New York-based Scottish writer Douglas Stuart has won the prestigious 50,000-pound Booker Prize for his autobiographical debut novel Shuggie Bain, a coming of age tale of love and alcoholism set in 1980s Glasgow and 'destined to be a classic', beating five other shortlisted authors including Indian-origin Avni Doshi.
Stuart, 44, dedicated the book to his mother, who died of alcoholism when he was 16-years-old.
After graduating from the Royal College of Art in London, he moved to New York to start a career in fashion design.
"I cannot believe this. Shuggie is a work of fiction but writing the book was extremely healing for me; hugely cathartic," Stuart said, adding that he was 'absolutely stunned' to win the coveted prize.
"I always wanted to be a writer so this is fulfilling a dream. This has changed my entire life," he said in his acceptance speech on Thursday.
Stuart has worked for various brands, including Calvin Klein, Ralph Lauren and Gap.
He started writing in his spare time a decade ago.
Dubai-based Indian-origin writer Doshi, who was shortlisted among the final six authors for her debut novel Burnt Sugar, lost out on the top prize.
She was in the running for this year's prize alongside Zimbabwean writer Tsitsi Dangarembga for the third novel in her trilogy This Mournable Body on a shortlist otherwise dominated by US authors -- Diane Cook for The New Wilderness, Maaza Mengiste for The Shadow King and Brandon Taylor for Real Life.
The 2020 Booker Prize judging panel was chaired by Margaret Busby, editor, literary critic and former publisher, and consists of author Lee Child; author and critic Sameer Rahim; writer and broadcaster Lemn Sissay; and classicist and translator Emily Wilson.
"We bonded across Zoom meetings. It was a wonderful experience, please read all the books on the shortlist," said Busby, who led the panel through whittling down the finalists from 162 entries.
"Shuggie Bain is destined to be a classic -- a moving, immersive and nuanced portrait of a tight-knit social world, its people and its values.
"The heart-wrenching story tells of the unconditional love between Agnes Bain -- set on a descent into alcoholism by the tough circumstances life has dealt her - and her youngest son," she said in reference to the winning book.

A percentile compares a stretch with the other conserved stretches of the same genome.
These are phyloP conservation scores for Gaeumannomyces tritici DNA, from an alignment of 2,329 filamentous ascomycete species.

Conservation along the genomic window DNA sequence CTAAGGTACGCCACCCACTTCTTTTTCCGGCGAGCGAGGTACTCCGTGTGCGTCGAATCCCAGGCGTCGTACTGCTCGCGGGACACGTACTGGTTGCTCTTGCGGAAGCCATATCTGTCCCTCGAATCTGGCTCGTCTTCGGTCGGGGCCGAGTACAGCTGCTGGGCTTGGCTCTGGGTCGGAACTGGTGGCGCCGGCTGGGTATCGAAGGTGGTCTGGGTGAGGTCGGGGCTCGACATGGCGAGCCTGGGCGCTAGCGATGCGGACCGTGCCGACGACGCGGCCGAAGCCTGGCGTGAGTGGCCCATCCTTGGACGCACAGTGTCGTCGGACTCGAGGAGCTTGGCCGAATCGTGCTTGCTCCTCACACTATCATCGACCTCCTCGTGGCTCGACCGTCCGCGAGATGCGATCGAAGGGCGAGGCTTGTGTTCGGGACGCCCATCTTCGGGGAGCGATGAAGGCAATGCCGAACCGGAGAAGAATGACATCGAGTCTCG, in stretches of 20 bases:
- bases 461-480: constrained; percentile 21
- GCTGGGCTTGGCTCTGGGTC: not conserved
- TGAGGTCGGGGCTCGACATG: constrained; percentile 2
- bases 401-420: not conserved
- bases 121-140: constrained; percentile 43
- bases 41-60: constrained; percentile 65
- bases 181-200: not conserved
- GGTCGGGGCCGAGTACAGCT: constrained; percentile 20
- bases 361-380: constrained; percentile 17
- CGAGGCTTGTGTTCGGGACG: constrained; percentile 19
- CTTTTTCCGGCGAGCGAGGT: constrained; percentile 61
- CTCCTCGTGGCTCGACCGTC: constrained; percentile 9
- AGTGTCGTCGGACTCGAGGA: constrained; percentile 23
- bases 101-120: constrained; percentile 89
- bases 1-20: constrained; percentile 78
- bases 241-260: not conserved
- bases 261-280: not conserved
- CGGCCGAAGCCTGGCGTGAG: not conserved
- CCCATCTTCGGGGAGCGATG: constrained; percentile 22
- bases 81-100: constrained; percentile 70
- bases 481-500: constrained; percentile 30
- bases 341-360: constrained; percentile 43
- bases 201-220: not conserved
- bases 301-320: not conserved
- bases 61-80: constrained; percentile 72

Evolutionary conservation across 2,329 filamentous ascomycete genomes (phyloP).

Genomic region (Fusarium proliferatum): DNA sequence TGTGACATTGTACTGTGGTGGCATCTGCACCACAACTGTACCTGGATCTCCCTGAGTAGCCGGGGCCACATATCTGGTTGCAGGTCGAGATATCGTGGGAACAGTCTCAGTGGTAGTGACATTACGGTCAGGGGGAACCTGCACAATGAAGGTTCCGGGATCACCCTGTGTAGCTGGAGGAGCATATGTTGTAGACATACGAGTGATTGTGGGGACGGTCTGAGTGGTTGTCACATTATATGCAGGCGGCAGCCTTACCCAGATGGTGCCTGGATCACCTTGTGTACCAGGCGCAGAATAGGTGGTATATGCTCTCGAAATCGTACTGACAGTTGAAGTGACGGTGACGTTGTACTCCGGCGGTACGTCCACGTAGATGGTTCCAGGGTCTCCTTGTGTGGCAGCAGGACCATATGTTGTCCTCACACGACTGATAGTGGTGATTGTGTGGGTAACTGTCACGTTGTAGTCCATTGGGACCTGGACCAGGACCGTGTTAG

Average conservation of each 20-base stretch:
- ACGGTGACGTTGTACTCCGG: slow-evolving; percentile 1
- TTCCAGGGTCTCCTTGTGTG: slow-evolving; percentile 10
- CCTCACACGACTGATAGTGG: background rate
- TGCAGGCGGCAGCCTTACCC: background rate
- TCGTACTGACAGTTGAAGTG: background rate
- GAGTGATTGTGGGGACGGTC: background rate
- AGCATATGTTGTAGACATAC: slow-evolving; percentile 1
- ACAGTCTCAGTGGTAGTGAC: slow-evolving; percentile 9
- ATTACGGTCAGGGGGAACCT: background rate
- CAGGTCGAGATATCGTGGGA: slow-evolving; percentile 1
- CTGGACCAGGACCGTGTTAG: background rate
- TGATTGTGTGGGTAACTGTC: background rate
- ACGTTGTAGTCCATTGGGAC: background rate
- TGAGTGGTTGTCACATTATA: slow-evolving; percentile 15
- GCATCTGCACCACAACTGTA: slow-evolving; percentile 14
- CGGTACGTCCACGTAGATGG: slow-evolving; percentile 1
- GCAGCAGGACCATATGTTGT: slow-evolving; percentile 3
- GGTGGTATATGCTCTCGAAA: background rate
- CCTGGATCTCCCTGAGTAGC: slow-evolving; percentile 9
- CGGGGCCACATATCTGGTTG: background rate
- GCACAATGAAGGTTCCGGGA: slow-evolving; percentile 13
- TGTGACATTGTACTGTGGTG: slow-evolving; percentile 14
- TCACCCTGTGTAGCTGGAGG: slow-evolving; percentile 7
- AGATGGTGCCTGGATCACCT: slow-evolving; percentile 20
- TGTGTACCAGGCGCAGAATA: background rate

"Shuggie Bain can make you cry and make you laugh -- a daring, frightening and life-changing novel," she added.
The book was rejected by 30 editors before it was picked up by publishers Grove Atlantic in the United States and Picador in the United Kingdom.
Stuart has described himself as 'a working-class kid who had a different career and came to writing late'.
He is the second Scot to win the award after James Kelman took the prize in 1994 with How Late It Was, How Late, a book Stuart said 'changed his life' because it was the first time he saw 'my people, my dialect, on the page'.
The Booker Prize ceremony this year was very different due to the coronavirus pandemic lockdown.
The so-called innovative and globally accessible 2020 'winner ceremony without walls' was broadcast from London's Roundhouse.
All six shortlisted authors joined the ceremony via a special screen in the Roundhouse and the event included both virtual and in-person special guests.
Former US President Barack Obama spoke about what reading Booker Prize novels has meant to him and Camilla, the Duchess of Cornwall, shared her thoughts on the importance of reading during the pandemic, also via videolink.
"I have always turned to writing to try and make sense of our world," said Obama, whose recent memoir A Promised Land has been making waves globally.
Award-winners such as Kazuo Ishiguro talked about the experience of having won both the Booker Prize and the Nobel Prize in Literature.
Authors Margaret Atwood and Bernardine Evaristo reflected on what they have been up to since they became the first-ever joint Booker Prize winners last year for The Testaments and Girl, Woman, Other, respectively.
The Booker Prize for Fiction was first awarded in 1969 and is open to writers of any nationality, writing in English and published in the United Kingdom or Ireland.
The rules of the prize were changed at the end of 2013 to embrace the English language 'in all its vigour, vitality, versatility and glory', opening it up to writers beyond the UK and Commonwealth, provided they were writing novels in English that are published in the UK.